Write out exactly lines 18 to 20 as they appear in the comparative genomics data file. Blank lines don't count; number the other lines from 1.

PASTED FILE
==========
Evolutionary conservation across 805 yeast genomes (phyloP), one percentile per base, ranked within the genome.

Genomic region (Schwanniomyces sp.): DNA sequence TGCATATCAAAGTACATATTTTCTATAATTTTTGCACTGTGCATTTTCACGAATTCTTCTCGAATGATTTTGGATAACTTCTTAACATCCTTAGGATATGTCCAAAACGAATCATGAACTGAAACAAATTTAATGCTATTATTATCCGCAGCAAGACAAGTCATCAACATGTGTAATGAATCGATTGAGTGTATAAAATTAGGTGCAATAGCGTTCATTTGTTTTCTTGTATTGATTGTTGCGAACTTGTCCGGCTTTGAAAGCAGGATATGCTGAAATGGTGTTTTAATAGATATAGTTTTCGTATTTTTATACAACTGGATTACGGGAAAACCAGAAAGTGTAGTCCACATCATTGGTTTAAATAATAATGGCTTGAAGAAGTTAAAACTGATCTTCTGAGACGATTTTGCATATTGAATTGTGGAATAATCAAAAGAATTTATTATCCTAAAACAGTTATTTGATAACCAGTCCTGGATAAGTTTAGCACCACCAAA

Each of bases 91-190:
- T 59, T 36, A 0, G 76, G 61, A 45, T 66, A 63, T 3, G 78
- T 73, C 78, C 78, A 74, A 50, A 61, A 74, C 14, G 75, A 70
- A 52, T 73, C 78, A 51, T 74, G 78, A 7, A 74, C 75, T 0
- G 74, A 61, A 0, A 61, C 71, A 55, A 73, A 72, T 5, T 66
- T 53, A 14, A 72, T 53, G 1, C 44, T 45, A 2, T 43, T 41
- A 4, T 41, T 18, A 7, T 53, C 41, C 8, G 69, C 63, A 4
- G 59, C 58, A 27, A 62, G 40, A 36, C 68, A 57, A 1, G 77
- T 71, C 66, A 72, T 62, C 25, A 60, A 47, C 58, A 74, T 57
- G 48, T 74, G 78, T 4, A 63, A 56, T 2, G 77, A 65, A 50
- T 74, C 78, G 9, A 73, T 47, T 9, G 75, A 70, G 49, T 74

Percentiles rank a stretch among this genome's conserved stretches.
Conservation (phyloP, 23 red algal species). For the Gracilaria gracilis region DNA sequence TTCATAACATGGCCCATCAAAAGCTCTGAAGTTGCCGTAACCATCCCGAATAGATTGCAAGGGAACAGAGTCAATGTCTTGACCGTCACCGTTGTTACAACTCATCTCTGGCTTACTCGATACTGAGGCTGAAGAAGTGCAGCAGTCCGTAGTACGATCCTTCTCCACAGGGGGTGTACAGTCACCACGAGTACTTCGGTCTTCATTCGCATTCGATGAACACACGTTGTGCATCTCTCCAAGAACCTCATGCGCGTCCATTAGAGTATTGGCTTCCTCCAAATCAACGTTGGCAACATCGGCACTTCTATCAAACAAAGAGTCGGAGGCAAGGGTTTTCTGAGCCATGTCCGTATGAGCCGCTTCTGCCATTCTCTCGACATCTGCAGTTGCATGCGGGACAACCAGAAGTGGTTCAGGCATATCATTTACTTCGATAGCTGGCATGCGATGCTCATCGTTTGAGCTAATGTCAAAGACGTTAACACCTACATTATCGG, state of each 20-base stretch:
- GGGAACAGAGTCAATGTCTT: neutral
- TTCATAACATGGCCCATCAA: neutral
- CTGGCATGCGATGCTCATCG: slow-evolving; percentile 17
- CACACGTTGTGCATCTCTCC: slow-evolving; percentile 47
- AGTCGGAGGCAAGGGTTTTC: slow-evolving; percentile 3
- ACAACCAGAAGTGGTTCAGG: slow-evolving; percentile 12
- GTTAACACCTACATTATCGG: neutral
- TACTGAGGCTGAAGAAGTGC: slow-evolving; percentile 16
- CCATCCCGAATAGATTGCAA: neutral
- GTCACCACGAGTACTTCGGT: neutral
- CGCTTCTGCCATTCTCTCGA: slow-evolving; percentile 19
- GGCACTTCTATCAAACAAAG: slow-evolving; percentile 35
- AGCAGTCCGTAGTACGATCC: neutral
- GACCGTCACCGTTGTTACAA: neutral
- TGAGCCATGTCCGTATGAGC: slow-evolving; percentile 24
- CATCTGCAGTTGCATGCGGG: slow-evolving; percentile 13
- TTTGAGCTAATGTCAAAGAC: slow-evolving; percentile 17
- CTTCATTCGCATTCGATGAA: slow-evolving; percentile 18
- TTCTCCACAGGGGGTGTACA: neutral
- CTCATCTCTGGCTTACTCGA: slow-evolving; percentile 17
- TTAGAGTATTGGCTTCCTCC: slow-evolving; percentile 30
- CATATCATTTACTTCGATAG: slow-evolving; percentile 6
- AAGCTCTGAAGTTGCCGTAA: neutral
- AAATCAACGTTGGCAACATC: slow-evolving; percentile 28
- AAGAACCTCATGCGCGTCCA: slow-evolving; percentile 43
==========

- CTGGCATGCGATGCTCATCG: slow-evolving; percentile 17
- CACACGTTGTGCATCTCTCC: slow-evolving; percentile 47
- AGTCGGAGGCAAGGGTTTTC: slow-evolving; percentile 3